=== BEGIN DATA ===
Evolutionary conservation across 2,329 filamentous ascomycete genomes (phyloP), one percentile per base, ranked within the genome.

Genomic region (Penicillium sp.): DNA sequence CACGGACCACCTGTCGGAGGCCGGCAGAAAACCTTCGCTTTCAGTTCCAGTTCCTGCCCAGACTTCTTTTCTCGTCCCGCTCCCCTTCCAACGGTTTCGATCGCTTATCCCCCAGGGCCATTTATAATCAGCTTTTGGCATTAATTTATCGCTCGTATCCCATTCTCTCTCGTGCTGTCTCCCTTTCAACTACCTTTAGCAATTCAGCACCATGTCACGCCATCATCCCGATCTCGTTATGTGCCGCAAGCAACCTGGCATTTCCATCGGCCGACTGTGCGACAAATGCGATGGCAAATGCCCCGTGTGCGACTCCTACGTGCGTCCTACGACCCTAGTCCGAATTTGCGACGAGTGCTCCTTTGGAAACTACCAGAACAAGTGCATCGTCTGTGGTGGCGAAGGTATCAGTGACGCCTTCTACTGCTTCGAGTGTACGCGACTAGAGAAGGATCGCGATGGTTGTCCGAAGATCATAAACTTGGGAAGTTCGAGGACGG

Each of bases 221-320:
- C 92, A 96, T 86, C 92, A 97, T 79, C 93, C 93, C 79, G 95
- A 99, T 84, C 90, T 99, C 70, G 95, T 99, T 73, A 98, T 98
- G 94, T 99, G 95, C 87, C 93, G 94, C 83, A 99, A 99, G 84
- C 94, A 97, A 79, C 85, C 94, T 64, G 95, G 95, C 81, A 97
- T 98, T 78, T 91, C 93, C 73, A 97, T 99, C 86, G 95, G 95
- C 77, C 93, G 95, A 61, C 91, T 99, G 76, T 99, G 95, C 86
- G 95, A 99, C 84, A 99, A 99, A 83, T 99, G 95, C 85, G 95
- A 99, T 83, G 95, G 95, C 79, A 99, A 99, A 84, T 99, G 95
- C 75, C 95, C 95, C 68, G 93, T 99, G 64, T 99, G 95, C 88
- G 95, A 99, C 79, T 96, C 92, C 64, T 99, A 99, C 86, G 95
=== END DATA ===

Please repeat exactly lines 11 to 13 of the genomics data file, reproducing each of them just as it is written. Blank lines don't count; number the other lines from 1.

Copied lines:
- A 99, T 83, G 95, G 95, C 79, A 99, A 99, A 84, T 99, G 95
- C 75, C 95, C 95, C 68, G 93, T 99, G 64, T 99, G 95, C 88
- G 95, A 99, C 79, T 96, C 92, C 64, T 99, A 99, C 86, G 95